The golden age; or, Future glory of North-America discovered by an angel to Celadon, in several entertaining visions. Vision I. : [Five lines of quotations]
Celadon.
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THE GOLDEN AGE, &c.

IN one of our American States, lives the retired and devout Celadon. A man strictly honest, and a real lover of his country. That such is his true character, appears by the whole tenor of his conduct for several years past.

During our late noble contest with British fury, he signa|lized himself above many of his equals in age and fortune. Not contented to plead the glorious cause of liberty in private only, he bravely entered the bloody field, and actually served several campaigns, in vindication of our common rights. Nor did he once discover the least timidity in the day of battle.

Since the restoration of peace, and establishment of our independency, he, like another Daniel, has been anxious to know the future condition of his people—and what may be the consequences of a revolution so extraordinary in itself —which is the wonder of the present, and will probably be the joy of many succeeding generations.

Often musing on this delightful subject, he was at last in|dulged with an agreeable vision, which gave him the greatest satisfaction. This, as related by himself, is faithfully recorded in the following pages.

Having walked out on a summer's evening, and grown weary, I sat down on the verdant bank of a neighbouring stream, leaning against a tree, whose spreading branches shel|tered me from the solar blaze. In this easy posture, I was awhile delighted with the music of the groves. The mur|muring waters below, and chirping birds,—together with the sighing gales above, soothed my imagination, and by degrees, lulled every ungrateful care to rest; 'till, in short, I fell into a kind of drowsy trance.

Whilst thus dissolved in slumberous indolence, lo, to my apprehension, a wondrous form darting from the sky swift as Page  6 the lightning's flash, stood before me.—His countenance sparkled like the morning-star: And his robes outshone the glowing brilliancy of the rainbow. All nature seemed to smile at his approach.—The hills and vales rejoiced together; and the trees of the wood clapped their hands.—I indeed, was at first smitten with a trembling awe, as in the presence of so superior a being. But perceiving an ineffable sweetness in his looks, and nothing vindictive in his aspect; this at length recovered my dejected spirit—so that I ventured to accost him with words to this effect; and was kindly an|swered as in the sequel.

Celadon.

Good Angel! For such I am convinced you are, may I know your errand? What strange cause could induce you to leave the mansions of light, and condescend to visit this wretched, fallen, and offending world?

Angel.

My present business is, to resolve certain doubts with which you have been lately puzzled, and to give you intelligence respecting several as yet unknown events, whereby, you and others may be comforted, and encou|raged to stand fast in a resolute attachment to the glorious cause of truth, and the inviolable interest of American free|dom and independency.

Celadon.

Dare a poor mortal ask, by what name to honor your dignity? And what rank you bear among the Empyreal Hierachies?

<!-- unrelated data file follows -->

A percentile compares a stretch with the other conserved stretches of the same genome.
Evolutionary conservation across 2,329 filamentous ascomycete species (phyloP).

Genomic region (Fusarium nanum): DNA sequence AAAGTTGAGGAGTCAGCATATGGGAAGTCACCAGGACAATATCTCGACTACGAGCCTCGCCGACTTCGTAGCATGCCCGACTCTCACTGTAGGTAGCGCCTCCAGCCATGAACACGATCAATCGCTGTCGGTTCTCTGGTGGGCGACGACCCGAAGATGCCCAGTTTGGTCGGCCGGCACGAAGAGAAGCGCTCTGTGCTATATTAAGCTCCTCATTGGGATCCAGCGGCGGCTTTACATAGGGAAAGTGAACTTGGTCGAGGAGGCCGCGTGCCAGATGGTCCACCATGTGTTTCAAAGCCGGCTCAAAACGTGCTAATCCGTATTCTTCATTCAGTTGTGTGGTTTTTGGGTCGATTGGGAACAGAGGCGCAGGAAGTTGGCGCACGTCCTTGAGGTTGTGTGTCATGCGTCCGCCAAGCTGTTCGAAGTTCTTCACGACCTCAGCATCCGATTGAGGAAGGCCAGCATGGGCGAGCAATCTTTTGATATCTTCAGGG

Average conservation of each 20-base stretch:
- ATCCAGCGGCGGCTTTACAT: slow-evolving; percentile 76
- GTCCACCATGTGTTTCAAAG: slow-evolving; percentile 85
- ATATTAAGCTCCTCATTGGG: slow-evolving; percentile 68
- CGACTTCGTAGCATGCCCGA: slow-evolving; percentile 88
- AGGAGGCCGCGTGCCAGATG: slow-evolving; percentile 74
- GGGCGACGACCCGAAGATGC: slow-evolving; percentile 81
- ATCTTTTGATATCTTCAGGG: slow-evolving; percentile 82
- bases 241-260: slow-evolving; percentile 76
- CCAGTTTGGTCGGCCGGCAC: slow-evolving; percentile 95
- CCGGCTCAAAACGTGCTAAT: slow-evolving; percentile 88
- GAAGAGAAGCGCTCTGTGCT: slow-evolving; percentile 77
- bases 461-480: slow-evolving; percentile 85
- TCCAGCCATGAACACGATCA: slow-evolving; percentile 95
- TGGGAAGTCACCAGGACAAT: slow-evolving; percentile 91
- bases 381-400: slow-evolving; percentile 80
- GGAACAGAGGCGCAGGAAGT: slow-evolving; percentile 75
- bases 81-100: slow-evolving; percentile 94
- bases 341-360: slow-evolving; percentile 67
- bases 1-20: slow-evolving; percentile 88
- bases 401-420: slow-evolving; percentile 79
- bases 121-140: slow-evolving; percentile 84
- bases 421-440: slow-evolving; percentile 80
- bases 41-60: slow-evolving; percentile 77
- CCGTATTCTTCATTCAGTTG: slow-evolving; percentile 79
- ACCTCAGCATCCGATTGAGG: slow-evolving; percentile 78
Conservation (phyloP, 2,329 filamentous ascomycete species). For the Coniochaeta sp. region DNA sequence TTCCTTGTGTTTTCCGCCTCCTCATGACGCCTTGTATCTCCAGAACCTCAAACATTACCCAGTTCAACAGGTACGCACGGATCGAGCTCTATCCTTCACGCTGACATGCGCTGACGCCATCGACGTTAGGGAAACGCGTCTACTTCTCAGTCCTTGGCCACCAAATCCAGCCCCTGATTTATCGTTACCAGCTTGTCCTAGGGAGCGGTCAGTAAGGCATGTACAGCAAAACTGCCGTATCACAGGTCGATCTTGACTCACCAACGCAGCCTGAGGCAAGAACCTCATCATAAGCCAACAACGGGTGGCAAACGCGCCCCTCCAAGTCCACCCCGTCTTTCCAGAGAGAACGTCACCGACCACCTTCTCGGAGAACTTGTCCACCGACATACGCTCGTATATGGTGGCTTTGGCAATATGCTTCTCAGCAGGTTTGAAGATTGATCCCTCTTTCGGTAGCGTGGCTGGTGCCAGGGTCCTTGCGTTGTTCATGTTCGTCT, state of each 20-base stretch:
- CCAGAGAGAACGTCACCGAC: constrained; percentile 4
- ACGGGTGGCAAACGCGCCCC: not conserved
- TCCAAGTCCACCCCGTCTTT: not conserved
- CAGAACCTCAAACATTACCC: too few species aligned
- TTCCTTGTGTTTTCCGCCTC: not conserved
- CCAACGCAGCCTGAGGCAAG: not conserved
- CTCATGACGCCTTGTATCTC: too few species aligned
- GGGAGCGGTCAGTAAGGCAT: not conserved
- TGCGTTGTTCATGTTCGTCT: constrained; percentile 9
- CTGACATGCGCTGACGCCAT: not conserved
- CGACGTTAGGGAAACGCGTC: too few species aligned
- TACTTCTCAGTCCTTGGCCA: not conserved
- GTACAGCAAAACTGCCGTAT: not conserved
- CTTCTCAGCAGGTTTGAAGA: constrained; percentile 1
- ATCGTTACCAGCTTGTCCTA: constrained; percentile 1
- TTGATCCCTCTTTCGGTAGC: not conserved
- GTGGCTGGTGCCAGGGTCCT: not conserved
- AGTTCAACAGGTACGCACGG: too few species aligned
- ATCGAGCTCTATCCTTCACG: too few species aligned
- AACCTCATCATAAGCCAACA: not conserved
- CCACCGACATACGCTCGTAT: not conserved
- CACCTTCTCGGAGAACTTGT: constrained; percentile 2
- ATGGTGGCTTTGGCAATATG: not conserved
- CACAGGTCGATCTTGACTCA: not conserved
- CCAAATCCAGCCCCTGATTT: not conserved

Angel.

Inquire not after my name, for it is secret—but, as to my present station, I belong to a bright squadron of Seraphic warriors, who are appointed as guardians of these confederated States.—We inspired your statesmen with wis|dom, and your heroes with courage, in all their late gallant struggles for freedom.—We baffled the counsels of your enemies, and struck terror into their hearts; insomuch, that they often fled without any visible pursuer—Yet were we but generous instruments at most. God himself was the supreme agent.—He it was, that succeeded your enterprises: and at last, crowned your combined forces with victory.—Without his blessing, neither men nor angels could have saved America, from the rapacious jaws of tyranny and oppression. To him therefore, let all the glory be ascribed for ever.

Celadon.

What you have now said, might be sufficient was it disputable before, to convince the whole world, that America was very right in casting off the British yoke.

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Angel.

Her so doing was in every view, a most equitable transaction.—That once flourishing kingdom, having reached the zenith of temporal grandeur, has been several years on the decline.—Britain was once indeed, a land of patriots and heroes. But now alas! The majority of her sons are lament|ably degenerated. In days of old, what zealous advocates for freedom were they!—The very name of bondage made the whole nation start, as at the sight of an infernal ghost!— But of late they seem determined as by some strange fatality, to introduce an arbitrary and despotic government—a sub|mission to which, is the reproach of reason, and a scandal to humanity. It was therefore, the indispensable duty of these States to resolve on an entire separation; as from a family deeply infected with the plague. Even the law of self-pre|servation required it.

Celadon.

And may not our legislators also, follow their example? Allured by the splendid baits of lucre and ambi|tion, will they not hereafter aspire to absolute sovereignty themselves? Should that be the case, we have no great reason to triumph. It would only be changing one imperious lord for another. A doleful recompence that, for the rivers of blood we have spilt, and the millions of gold we have spent.

Tyranny will always prove the same insatiable, sanguinary, cruel monster, in whatever shape she appears; and in what|ever part of the globe she reigns▪

Angel.

All sublunary things are subject to mutation. The greatest empires have had their birth, their growth, their maturity, and their fall. Nor can America, should the world stand long enough, expect an exemption from the usual vicissitudes of fortune.—Yet, such a change is not likely to happen very soon.—A republic being composed of many parts, is not so liable to enslaving measures, as monarchies in general are.—The States will doubtless watch over one ano|ther with the strictest vigilance. So that no gross innovation can long lie concealed, but must soon be discovered and detected, by that matchless sagacity with which this country is distinguished—and is indeed, one of your peculiar cha|racteristics as a nation. May you never forfeit it, by wilfully shutting your eyes against the truth, as too many others have done!